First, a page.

BCAM Vision document.
The Board have had several meetings about the strategic direction of BCAM over the past two years
The main strategic goals are as follows
1. Increase influence of BCAM within the industry
2. Increase the influence outside the industry
3. Introduce an exam for membership of BCAM
4. Become a royal college
5. Develop a credentialed speciality recognised by GMC as specialist qualification
6. Improve safety of the public having aesthetic procedures in particular injectable treatment and energy based procedures
7. Lobby Government to allow only clinicians to inject patients for aesthetic reasons.
To achieve these goals we considered we needed to increase the membership number and therefore funding. We therefore have planned the following:
BCAM Academy has been developed to capture new entrants into aesthetic medicine. The role of this is to provide a mentorship system and guidance about how to develop a career in aesthetics. Currently there are not the resources to develop our own training but this may be for future development. The purpose of the academy is to encourage new entrants to join BCAM. A new member of the staff is due to be appointed to cope with the increasing workload and with PR.
This has been a controversial decision. It has been based on the need to increase the membership. Views were sought from the membership last year which were in favour of dental membership. A democratic vote was made at the AGM supported this. Dentists will only be able to join on the same basis as Doctors and all will be subject to an examination in the future.
An examination committee is due to be established to develop an exam which maybe in 2 parts. Part 1 associate membership and Part 2 full membership. Currently this is at the exploratory stage.
The GMC were going ahead quite quickly with the principle of credentialing but work stalled and little progress was made. However it appears that they are restarting this process and we are due to have another meeting with them to develop aesthetic medicine. Clearly having a high standard examination will be very useful for BCAM to set standards for credentialing.
This is launched next month. It has met with opposition and concerns that it includes beauty therapists although they are on a separate register. . BCAM has never supported beauty therapists injecting and this has been made clear through the work from 2013- 2015 with the HEE and then beyond this with the JCCP. We share members concerns and have voiced them regularly.
Doctor’s organisations BAARPS BPRAS BAD and BCAM came together with the nurses as BACD to develop a set of standards for the whole industry. The DoH insisted that the whole industry was included for the funding to be released. In the end BCAM decided it would be better to be part of this and have a voice rather than shout from the side-lines despite reservations about including non clinicians. However once standards are established it will become easier to exclude beauty therapists from any injectable aesthetic treatments. We can also lobby for legislation. It will also make it more difficult for any person even a clinician to attend a short training course and be “trained”.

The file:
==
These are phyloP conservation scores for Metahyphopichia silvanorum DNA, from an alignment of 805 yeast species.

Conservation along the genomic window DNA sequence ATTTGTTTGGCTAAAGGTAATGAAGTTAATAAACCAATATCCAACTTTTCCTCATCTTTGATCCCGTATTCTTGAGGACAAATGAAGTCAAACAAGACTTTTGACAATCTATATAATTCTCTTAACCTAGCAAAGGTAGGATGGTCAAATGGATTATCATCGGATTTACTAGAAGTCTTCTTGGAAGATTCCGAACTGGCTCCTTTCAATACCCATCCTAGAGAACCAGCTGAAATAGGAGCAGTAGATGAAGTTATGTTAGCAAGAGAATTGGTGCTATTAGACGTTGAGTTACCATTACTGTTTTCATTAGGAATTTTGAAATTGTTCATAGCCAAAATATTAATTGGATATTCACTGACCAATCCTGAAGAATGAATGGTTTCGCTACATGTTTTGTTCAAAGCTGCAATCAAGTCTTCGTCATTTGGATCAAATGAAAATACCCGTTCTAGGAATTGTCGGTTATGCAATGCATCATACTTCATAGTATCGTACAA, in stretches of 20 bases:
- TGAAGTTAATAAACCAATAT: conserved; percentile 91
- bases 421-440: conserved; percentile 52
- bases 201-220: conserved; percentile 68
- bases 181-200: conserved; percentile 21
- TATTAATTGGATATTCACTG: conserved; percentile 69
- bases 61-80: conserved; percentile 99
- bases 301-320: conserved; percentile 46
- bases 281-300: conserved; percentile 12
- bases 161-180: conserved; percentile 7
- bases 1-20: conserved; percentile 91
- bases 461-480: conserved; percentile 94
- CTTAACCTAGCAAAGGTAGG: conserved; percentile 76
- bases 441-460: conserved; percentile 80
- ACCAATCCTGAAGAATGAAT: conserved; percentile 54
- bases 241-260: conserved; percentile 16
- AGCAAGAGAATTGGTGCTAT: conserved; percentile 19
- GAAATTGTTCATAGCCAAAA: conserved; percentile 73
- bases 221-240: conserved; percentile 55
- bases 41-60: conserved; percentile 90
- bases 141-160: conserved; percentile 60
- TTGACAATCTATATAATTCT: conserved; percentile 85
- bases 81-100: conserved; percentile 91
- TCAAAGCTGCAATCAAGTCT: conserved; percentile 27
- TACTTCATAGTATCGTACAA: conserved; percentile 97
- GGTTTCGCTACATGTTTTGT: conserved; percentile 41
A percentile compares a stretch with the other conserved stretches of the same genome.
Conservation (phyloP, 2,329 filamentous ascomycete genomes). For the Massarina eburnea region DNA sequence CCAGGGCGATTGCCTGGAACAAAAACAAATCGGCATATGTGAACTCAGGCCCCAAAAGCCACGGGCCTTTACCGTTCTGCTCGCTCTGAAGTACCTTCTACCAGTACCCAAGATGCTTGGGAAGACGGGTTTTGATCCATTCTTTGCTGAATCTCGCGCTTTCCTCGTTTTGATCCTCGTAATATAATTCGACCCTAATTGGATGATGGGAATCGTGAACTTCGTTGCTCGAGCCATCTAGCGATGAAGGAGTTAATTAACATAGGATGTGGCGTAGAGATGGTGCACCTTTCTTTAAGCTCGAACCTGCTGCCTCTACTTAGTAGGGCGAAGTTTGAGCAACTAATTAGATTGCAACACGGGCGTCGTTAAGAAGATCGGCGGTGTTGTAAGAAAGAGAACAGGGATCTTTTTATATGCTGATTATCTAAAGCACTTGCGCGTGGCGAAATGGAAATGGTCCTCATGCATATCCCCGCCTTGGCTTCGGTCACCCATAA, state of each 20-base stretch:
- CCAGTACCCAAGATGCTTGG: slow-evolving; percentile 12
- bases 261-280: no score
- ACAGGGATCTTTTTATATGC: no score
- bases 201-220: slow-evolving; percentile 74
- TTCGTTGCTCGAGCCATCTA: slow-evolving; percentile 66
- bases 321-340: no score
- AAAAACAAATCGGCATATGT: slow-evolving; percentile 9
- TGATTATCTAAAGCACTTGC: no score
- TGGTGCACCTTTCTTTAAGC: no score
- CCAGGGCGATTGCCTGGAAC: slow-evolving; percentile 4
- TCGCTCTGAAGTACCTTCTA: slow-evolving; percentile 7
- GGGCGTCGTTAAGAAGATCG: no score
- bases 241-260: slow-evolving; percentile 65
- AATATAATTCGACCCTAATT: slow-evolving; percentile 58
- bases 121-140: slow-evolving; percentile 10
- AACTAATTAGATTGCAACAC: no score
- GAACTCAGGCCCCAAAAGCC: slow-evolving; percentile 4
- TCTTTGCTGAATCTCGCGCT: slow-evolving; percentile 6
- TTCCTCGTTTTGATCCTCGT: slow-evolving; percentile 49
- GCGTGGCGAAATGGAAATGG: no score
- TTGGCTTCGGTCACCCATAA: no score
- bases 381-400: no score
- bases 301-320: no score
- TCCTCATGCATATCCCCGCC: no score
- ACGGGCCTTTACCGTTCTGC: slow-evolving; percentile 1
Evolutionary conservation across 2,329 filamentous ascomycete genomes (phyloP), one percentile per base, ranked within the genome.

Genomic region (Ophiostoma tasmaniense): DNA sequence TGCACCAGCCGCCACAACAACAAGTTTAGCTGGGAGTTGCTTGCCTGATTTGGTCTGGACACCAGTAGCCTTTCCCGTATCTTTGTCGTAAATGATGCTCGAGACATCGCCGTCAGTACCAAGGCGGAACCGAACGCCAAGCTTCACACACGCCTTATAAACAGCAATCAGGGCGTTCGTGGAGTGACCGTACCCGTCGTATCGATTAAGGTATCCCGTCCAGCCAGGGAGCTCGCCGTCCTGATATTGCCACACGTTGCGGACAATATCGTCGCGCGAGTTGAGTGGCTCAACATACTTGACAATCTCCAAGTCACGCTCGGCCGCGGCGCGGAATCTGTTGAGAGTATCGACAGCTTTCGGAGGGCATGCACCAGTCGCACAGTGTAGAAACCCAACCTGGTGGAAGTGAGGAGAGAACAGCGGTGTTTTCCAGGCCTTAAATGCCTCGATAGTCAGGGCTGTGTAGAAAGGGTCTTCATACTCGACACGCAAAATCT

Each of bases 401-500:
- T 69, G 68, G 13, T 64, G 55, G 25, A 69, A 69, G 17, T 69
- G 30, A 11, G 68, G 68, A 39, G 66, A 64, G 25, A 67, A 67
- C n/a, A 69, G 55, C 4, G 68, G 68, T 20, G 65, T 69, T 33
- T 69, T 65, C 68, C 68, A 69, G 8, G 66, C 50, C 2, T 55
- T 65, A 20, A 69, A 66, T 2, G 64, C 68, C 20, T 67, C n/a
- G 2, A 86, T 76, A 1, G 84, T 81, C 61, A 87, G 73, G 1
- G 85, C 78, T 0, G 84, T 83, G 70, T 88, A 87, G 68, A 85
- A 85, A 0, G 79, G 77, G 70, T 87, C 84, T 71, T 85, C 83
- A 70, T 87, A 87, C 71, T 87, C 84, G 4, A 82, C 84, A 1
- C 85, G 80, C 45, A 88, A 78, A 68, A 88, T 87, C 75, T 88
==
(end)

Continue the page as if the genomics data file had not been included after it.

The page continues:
You will have noticed that there is considerably more about BCAM in the press – mainly industry press currently. This is due to a massive effort to increase our profile. We intend to trial a PR agency to increase our profile with the public.
Your views matter and we as a Board are listening. However it helps us to hear these views at the early stages of a plan and not after a decision has been made or second hand when we hear a member is upset about something. It is really disappointing for something to be communicated and no-one responds with a view and then when that plan is enacted there is controversy and unpleasantness. Even worse facts are distorted and it descends into gossip which much of the debate seems to have done. Similarly it is not always practical to do what we might want. For instance simply shouting and complaining rarely achieves a goal particularly when you are negotiating with Government and large professional organisations it can look like protectionism. Sometimes a more considered approach working jointly is more effective and people are more likely to listen. This does not necessarily mean that basic beliefs principles and strategic goals need to be sacrificed.
Please do bear in mind that the Board do this on a voluntary basis. If it becomes unpleasant or difficult we will get to a point where nobody will want to join the Board.
It is important for BCAM to remain a voice of influence and increase its influence. It is for these reasons we need the membership support in going forward. If we can continue to increase the value and standing of BCAM membership and exclude those practitioners who are not qualified to practice this will benefit both our patients and our businesses. So please help us.